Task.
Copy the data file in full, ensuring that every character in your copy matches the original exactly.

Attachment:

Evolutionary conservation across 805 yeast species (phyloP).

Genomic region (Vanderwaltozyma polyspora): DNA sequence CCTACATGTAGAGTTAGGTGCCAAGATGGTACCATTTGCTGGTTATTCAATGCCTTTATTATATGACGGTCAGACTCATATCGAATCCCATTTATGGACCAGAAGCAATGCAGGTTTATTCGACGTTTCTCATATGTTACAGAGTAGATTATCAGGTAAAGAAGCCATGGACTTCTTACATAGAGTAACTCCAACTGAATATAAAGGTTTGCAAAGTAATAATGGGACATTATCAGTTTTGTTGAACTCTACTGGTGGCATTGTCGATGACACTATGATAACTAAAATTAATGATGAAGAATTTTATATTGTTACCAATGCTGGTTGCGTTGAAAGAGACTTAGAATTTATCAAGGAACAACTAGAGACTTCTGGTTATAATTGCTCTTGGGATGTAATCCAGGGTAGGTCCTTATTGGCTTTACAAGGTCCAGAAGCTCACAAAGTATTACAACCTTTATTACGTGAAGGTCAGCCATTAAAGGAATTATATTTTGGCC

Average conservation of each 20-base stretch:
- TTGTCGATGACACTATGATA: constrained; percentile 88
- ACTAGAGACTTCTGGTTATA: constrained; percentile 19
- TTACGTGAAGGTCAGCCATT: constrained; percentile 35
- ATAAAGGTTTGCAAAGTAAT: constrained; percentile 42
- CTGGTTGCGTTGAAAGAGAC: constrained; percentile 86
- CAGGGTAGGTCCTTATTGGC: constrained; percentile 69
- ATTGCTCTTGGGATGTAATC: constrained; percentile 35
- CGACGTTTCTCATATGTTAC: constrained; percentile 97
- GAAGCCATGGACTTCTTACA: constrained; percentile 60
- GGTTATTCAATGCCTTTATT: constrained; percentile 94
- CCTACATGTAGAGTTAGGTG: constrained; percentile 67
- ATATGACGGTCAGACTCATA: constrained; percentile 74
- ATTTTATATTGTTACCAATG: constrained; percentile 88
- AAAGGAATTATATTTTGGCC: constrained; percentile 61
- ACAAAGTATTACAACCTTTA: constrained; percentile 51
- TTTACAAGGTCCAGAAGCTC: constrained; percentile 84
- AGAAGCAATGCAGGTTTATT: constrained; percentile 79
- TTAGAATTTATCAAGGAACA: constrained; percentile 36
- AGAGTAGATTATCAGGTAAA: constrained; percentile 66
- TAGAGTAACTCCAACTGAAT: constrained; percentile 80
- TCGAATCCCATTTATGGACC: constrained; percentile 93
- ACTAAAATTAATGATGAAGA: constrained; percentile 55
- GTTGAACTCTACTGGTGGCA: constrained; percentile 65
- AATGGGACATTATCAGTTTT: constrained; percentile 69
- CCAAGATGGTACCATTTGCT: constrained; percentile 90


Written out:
Evolutionary conservation across 805 yeast species (phyloP).

Genomic region (Vanderwaltozyma polyspora): DNA sequence CCTACATGTAGAGTTAGGTGCCAAGATGGTACCATTTGCTGGTTATTCAATGCCTTTATTATATGACGGTCAGACTCATATCGAATCCCATTTATGGACCAGAAGCAATGCAGGTTTATTCGACGTTTCTCATATGTTACAGAGTAGATTATCAGGTAAAGAAGCCATGGACTTCTTACATAGAGTAACTCCAACTGAATATAAAGGTTTGCAAAGTAATAATGGGACATTATCAGTTTTGTTGAACTCTACTGGTGGCATTGTCGATGACACTATGATAACTAAAATTAATGATGAAGAATTTTATATTGTTACCAATGCTGGTTGCGTTGAAAGAGACTTAGAATTTATCAAGGAACAACTAGAGACTTCTGGTTATAATTGCTCTTGGGATGTAATCCAGGGTAGGTCCTTATTGGCTTTACAAGGTCCAGAAGCTCACAAAGTATTACAACCTTTATTACGTGAAGGTCAGCCATTAAAGGAATTATATTTTGGCC

Average conservation of each 20-base stretch:
- TTGTCGATGACACTATGATA: constrained; percentile 88
- ACTAGAGACTTCTGGTTATA: constrained; percentile 19
- TTACGTGAAGGTCAGCCATT: constrained; percentile 35
- ATAAAGGTTTGCAAAGTAAT: constrained; percentile 42
- CTGGTTGCGTTGAAAGAGAC: constrained; percentile 86
- CAGGGTAGGTCCTTATTGGC: constrained; percentile 69
- ATTGCTCTTGGGATGTAATC: constrained; percentile 35
- CGACGTTTCTCATATGTTAC: constrained; percentile 97
- GAAGCCATGGACTTCTTACA: constrained; percentile 60
- GGTTATTCAATGCCTTTATT: constrained; percentile 94
- CCTACATGTAGAGTTAGGTG: constrained; percentile 67
- ATATGACGGTCAGACTCATA: constrained; percentile 74
- ATTTTATATTGTTACCAATG: constrained; percentile 88
- AAAGGAATTATATTTTGGCC: constrained; percentile 61
- ACAAAGTATTACAACCTTTA: constrained; percentile 51
- TTTACAAGGTCCAGAAGCTC: constrained; percentile 84
- AGAAGCAATGCAGGTTTATT: constrained; percentile 79
- TTAGAATTTATCAAGGAACA: constrained; percentile 36
- AGAGTAGATTATCAGGTAAA: constrained; percentile 66
- TAGAGTAACTCCAACTGAAT: constrained; percentile 80
- TCGAATCCCATTTATGGACC: constrained; percentile 93
- ACTAAAATTAATGATGAAGA: constrained; percentile 55
- GTTGAACTCTACTGGTGGCA: constrained; percentile 65
- AATGGGACATTATCAGTTTT: constrained; percentile 69
- CCAAGATGGTACCATTTGCT: constrained; percentile 90